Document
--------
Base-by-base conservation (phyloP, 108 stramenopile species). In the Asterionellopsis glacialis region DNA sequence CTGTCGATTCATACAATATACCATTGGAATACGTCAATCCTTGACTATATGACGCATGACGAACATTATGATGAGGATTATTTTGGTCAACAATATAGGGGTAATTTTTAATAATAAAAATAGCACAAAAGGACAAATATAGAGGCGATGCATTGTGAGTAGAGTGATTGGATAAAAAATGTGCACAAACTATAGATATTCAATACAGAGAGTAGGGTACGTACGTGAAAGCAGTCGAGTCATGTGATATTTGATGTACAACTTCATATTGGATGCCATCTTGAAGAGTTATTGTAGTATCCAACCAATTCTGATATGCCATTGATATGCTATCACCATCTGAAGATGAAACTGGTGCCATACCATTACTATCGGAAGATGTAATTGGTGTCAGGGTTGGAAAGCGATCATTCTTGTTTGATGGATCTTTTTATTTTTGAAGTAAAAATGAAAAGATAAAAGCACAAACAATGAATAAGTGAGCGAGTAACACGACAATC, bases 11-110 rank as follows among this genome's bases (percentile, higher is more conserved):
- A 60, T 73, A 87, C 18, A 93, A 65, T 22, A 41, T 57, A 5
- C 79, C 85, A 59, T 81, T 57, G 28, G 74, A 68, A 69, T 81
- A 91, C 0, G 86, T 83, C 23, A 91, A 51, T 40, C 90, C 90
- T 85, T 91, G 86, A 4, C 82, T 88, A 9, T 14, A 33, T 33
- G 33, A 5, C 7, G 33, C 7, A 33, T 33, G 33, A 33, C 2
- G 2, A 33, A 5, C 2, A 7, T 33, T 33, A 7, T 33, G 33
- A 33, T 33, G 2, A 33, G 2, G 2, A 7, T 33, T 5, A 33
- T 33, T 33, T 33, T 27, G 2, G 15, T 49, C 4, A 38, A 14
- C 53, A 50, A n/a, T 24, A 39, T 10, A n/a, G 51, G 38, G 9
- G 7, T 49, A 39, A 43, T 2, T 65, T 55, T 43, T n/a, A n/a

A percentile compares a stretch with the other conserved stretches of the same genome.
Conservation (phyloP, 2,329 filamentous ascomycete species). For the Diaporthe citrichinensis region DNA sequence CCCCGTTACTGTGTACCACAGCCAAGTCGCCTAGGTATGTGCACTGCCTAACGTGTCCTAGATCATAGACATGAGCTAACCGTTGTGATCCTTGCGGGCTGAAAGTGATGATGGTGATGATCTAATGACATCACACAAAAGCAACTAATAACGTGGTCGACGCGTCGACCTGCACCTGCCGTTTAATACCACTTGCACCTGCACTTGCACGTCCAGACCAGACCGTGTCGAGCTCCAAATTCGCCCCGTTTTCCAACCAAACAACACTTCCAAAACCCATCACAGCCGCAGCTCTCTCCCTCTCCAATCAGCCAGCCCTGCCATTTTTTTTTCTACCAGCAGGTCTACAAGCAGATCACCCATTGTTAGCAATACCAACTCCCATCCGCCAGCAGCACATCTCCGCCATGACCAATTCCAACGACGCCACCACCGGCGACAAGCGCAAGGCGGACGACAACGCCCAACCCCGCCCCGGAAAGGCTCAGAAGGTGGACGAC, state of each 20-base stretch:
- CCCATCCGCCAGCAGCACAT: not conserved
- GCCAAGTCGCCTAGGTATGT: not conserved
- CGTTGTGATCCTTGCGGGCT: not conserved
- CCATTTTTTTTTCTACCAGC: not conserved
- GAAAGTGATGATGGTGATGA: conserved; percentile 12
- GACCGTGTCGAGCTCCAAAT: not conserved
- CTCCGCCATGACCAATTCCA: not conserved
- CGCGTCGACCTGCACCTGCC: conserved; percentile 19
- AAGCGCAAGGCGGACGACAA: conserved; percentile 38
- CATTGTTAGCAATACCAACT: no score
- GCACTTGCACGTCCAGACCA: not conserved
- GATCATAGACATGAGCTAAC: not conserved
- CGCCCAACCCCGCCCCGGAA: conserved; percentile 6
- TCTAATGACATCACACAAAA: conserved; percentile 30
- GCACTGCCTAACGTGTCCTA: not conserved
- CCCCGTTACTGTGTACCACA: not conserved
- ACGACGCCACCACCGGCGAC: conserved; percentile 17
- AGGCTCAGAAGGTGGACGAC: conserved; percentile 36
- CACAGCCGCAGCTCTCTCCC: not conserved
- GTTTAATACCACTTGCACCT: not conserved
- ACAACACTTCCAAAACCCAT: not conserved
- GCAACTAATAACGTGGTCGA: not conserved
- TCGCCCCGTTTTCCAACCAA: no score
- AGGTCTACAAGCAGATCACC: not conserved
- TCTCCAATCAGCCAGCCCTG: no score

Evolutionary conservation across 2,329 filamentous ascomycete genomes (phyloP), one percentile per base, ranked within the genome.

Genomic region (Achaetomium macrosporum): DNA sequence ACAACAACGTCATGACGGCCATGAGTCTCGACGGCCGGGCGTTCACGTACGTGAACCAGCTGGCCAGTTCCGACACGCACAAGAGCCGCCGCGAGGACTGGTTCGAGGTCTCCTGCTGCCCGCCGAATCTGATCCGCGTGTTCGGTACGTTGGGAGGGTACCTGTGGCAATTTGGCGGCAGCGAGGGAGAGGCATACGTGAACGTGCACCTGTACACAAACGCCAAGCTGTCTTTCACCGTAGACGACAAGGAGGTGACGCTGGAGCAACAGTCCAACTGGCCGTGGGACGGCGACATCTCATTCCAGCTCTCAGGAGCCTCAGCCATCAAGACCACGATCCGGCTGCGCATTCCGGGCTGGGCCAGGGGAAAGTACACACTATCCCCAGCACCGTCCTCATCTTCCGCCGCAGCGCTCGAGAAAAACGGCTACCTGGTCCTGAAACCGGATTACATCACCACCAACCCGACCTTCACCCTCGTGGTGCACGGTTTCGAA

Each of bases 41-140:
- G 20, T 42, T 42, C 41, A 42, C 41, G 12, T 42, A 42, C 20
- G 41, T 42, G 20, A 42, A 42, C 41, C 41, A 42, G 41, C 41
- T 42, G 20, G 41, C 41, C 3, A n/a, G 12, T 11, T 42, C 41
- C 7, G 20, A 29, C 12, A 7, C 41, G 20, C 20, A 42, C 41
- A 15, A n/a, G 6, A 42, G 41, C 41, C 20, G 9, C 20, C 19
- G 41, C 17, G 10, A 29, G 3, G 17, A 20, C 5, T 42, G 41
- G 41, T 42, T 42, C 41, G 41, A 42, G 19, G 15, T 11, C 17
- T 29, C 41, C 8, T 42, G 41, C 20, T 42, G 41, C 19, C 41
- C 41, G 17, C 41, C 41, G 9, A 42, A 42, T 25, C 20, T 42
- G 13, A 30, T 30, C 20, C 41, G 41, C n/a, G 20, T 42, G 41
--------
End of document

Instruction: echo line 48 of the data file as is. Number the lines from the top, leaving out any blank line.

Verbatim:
- G 41, T 42, T 42, C 41, G 41, A 42, G 19, G 15, T 11, C 17